The memorial bench will be a friendship bench for students.

Julie’s former Grade 4 teacher, Jessica Maloughney, fondly remembers Julie as a girl who was full of kindness and bravery, despite her illness, and says that the bench will, “be a symbol of Julie’s love and bravery. Even though Julianna is no longer here with us, she lives on in all of our hearts. When a student is brave enough to sit on the bench, waiting for a friend – Julie will be there with them. When one of you sees someone sitting on this bench, and invites them to play – Julie will be with you too.”

Father Henri Voisin School Principal, Jeff Tuchscherer, added, “we feel extremely blessed and privileged to have been provided this bench by the Burke family. It will honour Julie’s memory and provide a powerful reminder of the value of friendship, as well as the importance of bravery. Present and future students will vastly benefit from this legacy of a child that lived her life with steadfast love in her heart for all.”

The Julie Burke Memorial Bench faces the school playground and will serve as a reminder to all the students at Father Henri Voisin School that nothing is more important than friendship and kindness, just like Julie believed.

Father Henri Voisin School serves over 385 Pre-Kindergarten – Grade 5 students in Red Deer. As a learning institution, Father Henri Voisin School is committed to serving students with a complete offering of learning opportunities delivered within the context of Catholic teachings.

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Alberta

Alberta RCMP investigating after far-right groups confront anti-racism rally-goers

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RED DEER, Alta. — RCMP in Alberta say they are investigating after an anti-racism rally in Red Deer turned violent on the weekend.

News footage from CityTV Edmonton shows counter-protesters shoving demonstrators who had gathered to denounce racism, but no RCMP officers are seen intervening.

Alberta Justice Minister Kaycee Madu says violence and threats of violence are unacceptable and he has urged the RCMP’s commanding officer in Alberta to get to the bottom of what happened.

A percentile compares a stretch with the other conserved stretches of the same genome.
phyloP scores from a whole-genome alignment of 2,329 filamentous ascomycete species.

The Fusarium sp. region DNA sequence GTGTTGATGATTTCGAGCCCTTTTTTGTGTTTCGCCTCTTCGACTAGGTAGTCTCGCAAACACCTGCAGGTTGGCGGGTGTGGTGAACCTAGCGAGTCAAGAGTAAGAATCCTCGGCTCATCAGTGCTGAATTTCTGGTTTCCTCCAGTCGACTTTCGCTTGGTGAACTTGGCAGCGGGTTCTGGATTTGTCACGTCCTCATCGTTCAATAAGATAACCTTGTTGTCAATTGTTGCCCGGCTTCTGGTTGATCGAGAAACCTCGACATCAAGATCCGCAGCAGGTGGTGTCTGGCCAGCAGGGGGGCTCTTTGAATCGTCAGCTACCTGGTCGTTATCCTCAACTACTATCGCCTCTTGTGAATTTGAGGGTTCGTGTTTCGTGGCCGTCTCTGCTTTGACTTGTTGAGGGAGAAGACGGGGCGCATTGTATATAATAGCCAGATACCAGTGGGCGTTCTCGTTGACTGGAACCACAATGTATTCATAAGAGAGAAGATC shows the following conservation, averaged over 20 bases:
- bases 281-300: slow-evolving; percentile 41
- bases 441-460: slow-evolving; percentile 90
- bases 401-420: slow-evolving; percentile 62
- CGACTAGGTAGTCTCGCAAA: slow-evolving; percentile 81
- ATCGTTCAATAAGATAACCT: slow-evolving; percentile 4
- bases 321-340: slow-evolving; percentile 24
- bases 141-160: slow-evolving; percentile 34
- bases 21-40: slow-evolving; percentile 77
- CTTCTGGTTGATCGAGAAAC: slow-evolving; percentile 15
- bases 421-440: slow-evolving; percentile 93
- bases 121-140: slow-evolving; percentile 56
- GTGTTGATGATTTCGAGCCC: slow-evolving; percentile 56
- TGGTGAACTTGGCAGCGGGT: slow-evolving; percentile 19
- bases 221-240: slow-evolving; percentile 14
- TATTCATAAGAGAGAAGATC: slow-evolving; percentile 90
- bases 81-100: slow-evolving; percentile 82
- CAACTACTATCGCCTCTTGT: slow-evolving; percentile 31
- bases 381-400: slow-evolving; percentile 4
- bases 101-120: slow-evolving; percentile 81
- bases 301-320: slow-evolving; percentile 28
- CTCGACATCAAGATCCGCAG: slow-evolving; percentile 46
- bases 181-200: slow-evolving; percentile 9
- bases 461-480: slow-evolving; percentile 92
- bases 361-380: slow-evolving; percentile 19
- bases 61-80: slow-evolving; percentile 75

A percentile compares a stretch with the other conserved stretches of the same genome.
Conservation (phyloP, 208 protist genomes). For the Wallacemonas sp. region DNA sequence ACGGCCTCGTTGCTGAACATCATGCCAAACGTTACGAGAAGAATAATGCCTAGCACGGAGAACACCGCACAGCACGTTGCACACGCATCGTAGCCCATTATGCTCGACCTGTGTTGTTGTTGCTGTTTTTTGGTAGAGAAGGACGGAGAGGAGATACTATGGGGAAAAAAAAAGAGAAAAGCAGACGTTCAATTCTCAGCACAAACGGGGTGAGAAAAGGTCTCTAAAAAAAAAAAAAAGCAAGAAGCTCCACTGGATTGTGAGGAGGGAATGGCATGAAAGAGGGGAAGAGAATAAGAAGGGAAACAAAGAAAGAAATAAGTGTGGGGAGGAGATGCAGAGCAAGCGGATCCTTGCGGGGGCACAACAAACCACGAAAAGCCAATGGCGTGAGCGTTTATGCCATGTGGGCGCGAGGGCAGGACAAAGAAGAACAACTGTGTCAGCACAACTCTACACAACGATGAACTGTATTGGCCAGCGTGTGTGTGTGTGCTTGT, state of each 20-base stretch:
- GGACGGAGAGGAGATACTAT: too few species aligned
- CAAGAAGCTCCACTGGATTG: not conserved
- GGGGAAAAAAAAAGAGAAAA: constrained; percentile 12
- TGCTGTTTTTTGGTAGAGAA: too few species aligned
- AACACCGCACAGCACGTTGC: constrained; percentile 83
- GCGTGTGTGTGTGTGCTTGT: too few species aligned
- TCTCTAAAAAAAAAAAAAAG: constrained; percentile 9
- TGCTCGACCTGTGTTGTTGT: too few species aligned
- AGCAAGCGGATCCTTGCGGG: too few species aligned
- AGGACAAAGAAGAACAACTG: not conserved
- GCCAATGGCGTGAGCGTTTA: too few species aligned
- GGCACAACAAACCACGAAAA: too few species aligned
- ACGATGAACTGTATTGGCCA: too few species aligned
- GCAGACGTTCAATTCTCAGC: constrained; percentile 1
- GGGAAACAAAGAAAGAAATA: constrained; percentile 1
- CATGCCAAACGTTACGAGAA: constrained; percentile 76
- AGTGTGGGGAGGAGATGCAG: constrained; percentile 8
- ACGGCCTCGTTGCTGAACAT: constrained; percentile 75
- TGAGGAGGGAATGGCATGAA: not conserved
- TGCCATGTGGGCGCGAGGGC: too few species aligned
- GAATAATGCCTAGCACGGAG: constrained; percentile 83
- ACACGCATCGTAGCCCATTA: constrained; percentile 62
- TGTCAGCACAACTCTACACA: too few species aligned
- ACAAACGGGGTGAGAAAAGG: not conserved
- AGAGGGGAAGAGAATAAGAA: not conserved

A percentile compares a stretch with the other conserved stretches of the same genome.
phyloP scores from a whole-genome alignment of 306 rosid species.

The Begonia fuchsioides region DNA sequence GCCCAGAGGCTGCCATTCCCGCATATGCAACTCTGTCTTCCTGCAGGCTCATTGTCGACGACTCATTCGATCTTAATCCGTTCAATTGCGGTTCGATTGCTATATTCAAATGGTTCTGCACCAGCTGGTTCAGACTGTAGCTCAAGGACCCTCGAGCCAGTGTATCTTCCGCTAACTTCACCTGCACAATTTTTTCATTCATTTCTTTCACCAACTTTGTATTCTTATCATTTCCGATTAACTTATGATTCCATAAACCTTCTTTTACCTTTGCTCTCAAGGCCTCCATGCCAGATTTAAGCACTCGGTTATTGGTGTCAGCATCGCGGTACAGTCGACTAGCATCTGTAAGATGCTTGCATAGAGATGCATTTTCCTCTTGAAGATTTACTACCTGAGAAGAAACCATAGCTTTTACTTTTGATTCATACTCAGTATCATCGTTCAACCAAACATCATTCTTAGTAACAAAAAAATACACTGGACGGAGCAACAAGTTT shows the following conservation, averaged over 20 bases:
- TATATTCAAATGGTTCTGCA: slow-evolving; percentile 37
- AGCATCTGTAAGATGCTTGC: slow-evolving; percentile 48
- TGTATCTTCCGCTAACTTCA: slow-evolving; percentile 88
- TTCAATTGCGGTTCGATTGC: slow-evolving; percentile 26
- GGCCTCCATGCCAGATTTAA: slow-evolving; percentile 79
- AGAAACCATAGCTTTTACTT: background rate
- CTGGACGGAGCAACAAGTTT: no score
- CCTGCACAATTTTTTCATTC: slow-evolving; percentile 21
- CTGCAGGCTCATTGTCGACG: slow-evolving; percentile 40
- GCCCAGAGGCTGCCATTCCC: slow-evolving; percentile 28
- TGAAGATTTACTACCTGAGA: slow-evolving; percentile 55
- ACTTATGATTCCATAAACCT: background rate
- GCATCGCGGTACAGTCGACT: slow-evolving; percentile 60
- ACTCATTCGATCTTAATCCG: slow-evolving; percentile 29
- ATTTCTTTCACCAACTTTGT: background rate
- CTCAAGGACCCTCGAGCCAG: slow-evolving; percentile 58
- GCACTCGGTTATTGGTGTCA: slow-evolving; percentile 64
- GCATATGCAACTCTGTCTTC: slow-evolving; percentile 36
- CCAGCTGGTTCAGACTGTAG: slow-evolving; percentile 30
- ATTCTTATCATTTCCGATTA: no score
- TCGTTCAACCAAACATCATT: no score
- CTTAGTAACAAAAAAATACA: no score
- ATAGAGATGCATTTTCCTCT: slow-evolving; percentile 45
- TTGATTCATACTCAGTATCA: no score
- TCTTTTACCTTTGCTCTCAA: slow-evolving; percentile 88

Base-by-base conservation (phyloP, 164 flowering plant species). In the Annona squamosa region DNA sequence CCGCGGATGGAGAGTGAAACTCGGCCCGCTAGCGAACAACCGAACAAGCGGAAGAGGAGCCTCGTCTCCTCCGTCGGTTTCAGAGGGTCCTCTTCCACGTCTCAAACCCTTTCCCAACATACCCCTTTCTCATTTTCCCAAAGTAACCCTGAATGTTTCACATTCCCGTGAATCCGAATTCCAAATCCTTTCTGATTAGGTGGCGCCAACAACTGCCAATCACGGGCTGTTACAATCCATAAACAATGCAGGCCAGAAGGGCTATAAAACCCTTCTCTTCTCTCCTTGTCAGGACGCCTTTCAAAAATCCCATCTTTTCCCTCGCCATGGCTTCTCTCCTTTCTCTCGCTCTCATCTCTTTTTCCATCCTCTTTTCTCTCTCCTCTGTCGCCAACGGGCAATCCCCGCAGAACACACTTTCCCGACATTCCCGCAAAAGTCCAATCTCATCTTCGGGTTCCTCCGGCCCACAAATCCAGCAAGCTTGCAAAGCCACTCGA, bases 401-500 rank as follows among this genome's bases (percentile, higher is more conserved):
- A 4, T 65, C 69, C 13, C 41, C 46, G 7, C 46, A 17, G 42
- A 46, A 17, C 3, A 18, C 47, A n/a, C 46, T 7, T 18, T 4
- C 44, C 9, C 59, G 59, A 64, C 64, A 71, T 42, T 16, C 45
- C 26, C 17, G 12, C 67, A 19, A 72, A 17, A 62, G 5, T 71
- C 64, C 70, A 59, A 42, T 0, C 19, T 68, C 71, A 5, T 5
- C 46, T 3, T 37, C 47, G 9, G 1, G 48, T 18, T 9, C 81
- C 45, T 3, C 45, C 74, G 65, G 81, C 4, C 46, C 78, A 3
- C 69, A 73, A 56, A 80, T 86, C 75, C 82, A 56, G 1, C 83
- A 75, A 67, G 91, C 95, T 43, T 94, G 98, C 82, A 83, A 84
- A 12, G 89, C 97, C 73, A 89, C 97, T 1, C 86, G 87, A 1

Madu says the Mounties have told him they weren’t there for the initial confrontation because protest organizers changed the location of the rally at the last minute.

Kisha Daniels, a co-founder of Black and Indigenous Alliance AB says the RCMP was well-aware of the location change, which was made in response to threats from white supremacist groups.

Daniels says she had been planning to speak at the rally about education and anti-blackness, but the event was interrupted by Yellow Vesters, Soldiers of Odin and other groups honking their horns, blaring sirens and yelling.

She calls what happened traumatizing and says so far the RCMP has not reached out, even though she has footage and other information to contribute to any investigation.

RCMP said in a news release Monday that there was a disturbance as the anti-racism groups were setting up the rally on Sunday.

“Red Deer RCMP were aware of the planned demonstration and had prepared to have adequate resources and specially equipped officers at the event to handle any potential risks to public safety,” the news release said.

“After arriving on scene, members became aware of the alleged assault, were able to de-escalate the situation between the two groups, and spoke with the victim.”

The RCMP said a “second incident,” which they did not explain in the news release, was brought to their attention a day later and they are asking any witnesses to come forward.

“The Red Deer RCMP take this matter very seriously,” Supt. Gerald Grobmeier said in a statement.

“The role of the RCMP at demonstrations is to keep the peace and allow individuals their democratic right to gather. The matter remains under investigation.”

By Lauren Krugel in Calgary

This report by The Canadian Press was first published September 22, 2020.

The Canadian Press

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september, 2020

sun27sep10:00 am4:00 pmWith This Ring...Bridal Gala Central Alberta'a largest bridal gala.10:00 am - 4:00 pm